CHAPTER ONE The Once and Future Pilot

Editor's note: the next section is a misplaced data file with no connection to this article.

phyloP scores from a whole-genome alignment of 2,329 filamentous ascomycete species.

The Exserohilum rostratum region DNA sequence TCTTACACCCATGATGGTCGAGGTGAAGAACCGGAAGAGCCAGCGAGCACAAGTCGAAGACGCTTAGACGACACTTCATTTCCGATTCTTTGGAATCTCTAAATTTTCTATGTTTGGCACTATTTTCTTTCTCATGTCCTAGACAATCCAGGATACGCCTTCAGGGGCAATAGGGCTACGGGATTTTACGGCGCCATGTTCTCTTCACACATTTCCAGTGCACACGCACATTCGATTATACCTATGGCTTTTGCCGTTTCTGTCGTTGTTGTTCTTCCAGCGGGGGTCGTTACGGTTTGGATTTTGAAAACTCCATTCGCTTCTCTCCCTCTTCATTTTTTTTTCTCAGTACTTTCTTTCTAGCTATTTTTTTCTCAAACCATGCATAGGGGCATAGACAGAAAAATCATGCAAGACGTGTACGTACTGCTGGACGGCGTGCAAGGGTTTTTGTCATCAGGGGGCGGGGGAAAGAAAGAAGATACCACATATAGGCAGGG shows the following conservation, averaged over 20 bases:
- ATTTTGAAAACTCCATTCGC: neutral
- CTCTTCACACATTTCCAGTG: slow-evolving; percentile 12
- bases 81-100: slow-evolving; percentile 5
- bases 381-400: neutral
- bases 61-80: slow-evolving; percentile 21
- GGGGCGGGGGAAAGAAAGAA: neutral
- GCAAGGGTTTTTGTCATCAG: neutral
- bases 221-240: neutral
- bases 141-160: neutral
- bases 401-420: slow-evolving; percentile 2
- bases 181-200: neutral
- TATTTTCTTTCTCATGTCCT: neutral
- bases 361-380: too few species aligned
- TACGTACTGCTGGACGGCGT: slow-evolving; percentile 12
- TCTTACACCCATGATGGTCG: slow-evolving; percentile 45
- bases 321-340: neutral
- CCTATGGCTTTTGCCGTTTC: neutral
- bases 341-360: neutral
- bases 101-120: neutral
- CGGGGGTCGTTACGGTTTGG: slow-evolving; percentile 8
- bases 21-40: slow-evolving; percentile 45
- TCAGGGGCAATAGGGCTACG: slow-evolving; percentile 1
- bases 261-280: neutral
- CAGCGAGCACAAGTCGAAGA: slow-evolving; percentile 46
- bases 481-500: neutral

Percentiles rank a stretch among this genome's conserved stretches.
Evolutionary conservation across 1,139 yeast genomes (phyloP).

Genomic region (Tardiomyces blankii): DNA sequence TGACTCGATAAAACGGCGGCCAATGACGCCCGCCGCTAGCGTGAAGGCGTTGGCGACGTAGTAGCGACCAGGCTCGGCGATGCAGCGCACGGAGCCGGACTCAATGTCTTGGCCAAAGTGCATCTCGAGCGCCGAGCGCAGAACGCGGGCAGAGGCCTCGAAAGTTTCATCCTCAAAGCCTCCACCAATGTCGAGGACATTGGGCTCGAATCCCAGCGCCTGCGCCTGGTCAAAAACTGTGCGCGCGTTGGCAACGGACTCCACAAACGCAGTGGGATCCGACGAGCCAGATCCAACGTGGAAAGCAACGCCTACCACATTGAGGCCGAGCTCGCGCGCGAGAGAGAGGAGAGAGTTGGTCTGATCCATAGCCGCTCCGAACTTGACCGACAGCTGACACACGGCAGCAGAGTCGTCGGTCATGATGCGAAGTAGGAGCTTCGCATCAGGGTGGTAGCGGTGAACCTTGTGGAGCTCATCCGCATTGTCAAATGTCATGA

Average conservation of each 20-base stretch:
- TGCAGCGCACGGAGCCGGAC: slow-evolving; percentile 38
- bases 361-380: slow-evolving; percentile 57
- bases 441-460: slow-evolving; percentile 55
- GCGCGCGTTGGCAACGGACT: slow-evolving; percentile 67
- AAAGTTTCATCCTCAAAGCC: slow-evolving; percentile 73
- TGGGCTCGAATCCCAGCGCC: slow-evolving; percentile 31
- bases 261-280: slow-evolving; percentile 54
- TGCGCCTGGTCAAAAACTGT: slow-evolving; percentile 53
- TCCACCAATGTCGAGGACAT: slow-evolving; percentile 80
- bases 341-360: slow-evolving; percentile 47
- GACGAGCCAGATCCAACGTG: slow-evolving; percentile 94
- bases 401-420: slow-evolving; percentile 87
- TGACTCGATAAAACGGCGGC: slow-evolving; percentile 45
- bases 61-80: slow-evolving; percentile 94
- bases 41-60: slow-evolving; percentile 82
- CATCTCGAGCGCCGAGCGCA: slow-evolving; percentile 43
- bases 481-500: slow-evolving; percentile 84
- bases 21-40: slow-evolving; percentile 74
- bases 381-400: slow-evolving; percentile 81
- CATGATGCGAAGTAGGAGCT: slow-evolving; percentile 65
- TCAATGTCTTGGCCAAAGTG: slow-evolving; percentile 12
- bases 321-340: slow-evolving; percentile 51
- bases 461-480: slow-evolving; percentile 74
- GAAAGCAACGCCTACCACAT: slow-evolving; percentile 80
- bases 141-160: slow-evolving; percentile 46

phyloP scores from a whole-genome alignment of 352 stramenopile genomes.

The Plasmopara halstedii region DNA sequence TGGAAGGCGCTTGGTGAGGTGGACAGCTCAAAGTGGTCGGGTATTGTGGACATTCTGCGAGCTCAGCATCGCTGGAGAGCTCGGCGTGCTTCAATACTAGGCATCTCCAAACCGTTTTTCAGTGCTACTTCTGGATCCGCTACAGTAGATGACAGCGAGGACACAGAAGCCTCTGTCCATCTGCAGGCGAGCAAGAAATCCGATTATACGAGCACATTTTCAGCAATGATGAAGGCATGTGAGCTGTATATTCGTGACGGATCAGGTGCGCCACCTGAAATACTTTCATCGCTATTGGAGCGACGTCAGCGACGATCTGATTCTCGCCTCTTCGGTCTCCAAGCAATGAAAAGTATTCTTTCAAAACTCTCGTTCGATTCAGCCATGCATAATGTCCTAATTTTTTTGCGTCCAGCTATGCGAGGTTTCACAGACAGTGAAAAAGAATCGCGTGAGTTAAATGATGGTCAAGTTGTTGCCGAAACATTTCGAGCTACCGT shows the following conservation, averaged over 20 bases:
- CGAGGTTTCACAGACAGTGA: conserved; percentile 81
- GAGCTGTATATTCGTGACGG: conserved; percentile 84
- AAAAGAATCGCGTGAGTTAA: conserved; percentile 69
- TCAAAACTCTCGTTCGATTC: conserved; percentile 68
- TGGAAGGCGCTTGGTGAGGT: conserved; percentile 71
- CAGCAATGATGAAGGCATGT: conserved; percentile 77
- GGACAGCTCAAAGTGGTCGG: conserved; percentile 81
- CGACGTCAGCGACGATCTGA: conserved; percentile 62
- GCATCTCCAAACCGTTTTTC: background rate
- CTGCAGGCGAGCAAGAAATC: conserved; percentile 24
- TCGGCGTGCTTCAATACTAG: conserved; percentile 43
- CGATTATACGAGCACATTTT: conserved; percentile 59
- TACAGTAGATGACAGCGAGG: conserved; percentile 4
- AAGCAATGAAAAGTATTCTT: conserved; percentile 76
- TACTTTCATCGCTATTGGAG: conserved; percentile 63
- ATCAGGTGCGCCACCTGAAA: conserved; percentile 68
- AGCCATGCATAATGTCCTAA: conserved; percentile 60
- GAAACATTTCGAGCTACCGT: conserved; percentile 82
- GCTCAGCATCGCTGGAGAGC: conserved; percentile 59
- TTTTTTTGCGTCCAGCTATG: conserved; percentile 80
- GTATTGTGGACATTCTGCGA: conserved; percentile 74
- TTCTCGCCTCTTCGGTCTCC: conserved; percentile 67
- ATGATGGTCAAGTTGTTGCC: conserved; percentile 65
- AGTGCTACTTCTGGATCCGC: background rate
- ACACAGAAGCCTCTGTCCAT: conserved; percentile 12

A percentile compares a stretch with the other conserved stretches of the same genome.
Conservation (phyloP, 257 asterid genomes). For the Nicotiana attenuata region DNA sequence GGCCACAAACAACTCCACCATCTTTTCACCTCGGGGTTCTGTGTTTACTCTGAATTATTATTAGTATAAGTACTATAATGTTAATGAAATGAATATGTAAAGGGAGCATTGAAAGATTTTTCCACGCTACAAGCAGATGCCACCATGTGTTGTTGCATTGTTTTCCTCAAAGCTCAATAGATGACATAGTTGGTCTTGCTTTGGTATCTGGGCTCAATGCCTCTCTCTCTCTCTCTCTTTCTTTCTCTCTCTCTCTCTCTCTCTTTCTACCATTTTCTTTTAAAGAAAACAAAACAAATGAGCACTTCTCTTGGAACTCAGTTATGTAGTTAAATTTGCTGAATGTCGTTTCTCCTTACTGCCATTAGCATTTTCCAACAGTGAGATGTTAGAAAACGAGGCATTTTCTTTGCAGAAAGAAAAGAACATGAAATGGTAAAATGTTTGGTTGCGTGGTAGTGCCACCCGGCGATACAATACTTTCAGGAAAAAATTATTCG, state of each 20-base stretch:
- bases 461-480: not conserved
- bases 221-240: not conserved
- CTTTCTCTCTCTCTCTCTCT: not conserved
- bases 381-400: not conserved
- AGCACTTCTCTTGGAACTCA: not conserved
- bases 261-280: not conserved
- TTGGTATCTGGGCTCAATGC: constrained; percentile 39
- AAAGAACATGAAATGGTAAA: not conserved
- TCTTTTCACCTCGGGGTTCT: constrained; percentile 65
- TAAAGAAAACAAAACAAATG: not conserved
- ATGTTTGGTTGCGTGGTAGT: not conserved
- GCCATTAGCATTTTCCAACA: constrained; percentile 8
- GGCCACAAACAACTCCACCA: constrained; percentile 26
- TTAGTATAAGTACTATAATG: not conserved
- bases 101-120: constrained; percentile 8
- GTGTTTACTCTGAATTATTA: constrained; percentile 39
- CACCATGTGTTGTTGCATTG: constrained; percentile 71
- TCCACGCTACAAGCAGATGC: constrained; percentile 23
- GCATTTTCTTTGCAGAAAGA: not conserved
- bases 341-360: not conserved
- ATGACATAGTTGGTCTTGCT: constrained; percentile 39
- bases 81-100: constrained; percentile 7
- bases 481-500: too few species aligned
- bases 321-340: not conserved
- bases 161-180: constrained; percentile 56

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16 CHAPTER ONE The Once and Future Pilot James McGonigal The sense of energy that readers respond to in Edwin Morgan’s poetry comes partly from its recurrent imagery of movement across space and time. This was there from the start – in ‘the blaze and maelstrom of God’s wrath’ that opens his first collection, Dies Irae (1952), and in the same volume’s muscular translations from Anglo-Saxon, with ‘The Seafarer’ exploring ‘sorrow’s abodes, / The welter and terror of the waves’ (CP, 24, 32).1 And movement continues to the end. ‘Epilogue: Seven Decades’ closes Collected Poems in 1990 while at the same time revealing the glint of an opening out into the astonishingly productive eighth and ninth decades that would follow: ‘When I go I want it bright, / I want to catch whatever is there / in full sight’ (CP, 595). When they first appeared in The Second Life (1968), Morgan’s science fiction poems seemed to epitomise this questing energy. What is worth noting now is not just their novelty within 1960s Scottish poetry but the range of approach taken to a new kind of poem. In ‘Spacepoem 1: from Laika to Gagarin’ (CP, 194), bilingual wordplay links the Russian space programme of the late 1950s and early 1960s to avant-garde sound poetry of the tumultuous decade that followed (while also harking back to the ‘trans-sense’ language of zaum developed by Russian Futurists such as Khlebnikov and Kruchenykh whose work Morgan knew well). The dramatic monologue of ‘In Sobieski’s Shield’ (CP, 196–98) is infused with science fiction’s tense trope of worlds lost and found, as the poet explores anew the human capacity for determined hopefulness amidst horror in a grim planetary landscape beset by mineral storms. ‘From the Domain of Arnheim’ follows a more lyrical path, where the emotional impact of human encounters across the boundaries of historical epochs shakes both the observers and observed, so that each remains haunted by what has been glimpsed (CP, 198–99). 17 Time, not space, was, for Morgan, the final frontier. Writing to the young poet Richard Price in 1992 he declared: The sea, which is most of the earth, is very frightening, but that is probably a good thing, since if we all came from it originally it would be wrong to want to return to it, like returning to the womb: we have to shake the drips off and go out, onto land, into the air, into space, eventually into time.2 This was a view he had held since the late 1930s, when he read two books on precognition by J. W. Dunne: An Experiment with Time (1927, extended 1934) and The New Immortality (1938). We know the approximate date of his encounter with Dunne’s ideas on parapsychology and the postEinsteinian physics of spacetime because those volumes are listed towards the end of ‘Books I Have Read (1927–1940)’ 3 alongside other works studied for his undergraduate courses before he had to abandon university for National Service in 1940. Dunne’s work created considerable interest in the 1920s and 1930s, engaging public intellectuals such as H. G. Wells and J. B. Priestley in debate as well as academics with an interest in parapsychology. Part of the impact of his writing derives from the contrast between the bluff no-nonsense style of this Anglo-Irish ex-military engineer, sportsman and aeronautical pioneer and the surprising way he engages with the new physics of relativity to postulate a four-dimensional series of parallel time-worlds, and uses this to explain the otherwise puzzling precognition of future events in certain dreams (he provides a number of credible examples obtained under experimental conditions). A key feature of Dunne’s system is the role of an observing consciousness in the second time-dimension which thereby possesses a wider angle of vision than the sleeping dreamer in the narrower dimension of our present historical world of instants and memories, passing and past. This wider angle allows the observer (who also inhabits the dreamer’s consciousness and is indeed in parallel or serial identity with him or her) to see future events that hence can become embedded in the dream material. Whether or not this is true, it is noteworthy that an observer figure, or band of observers, became central to Morgan’s science fiction poems. One thinks of the development of the observer role from ‘From the Domain of Arnheim’ to ‘Memories of Earth’ (CP, 330–40...


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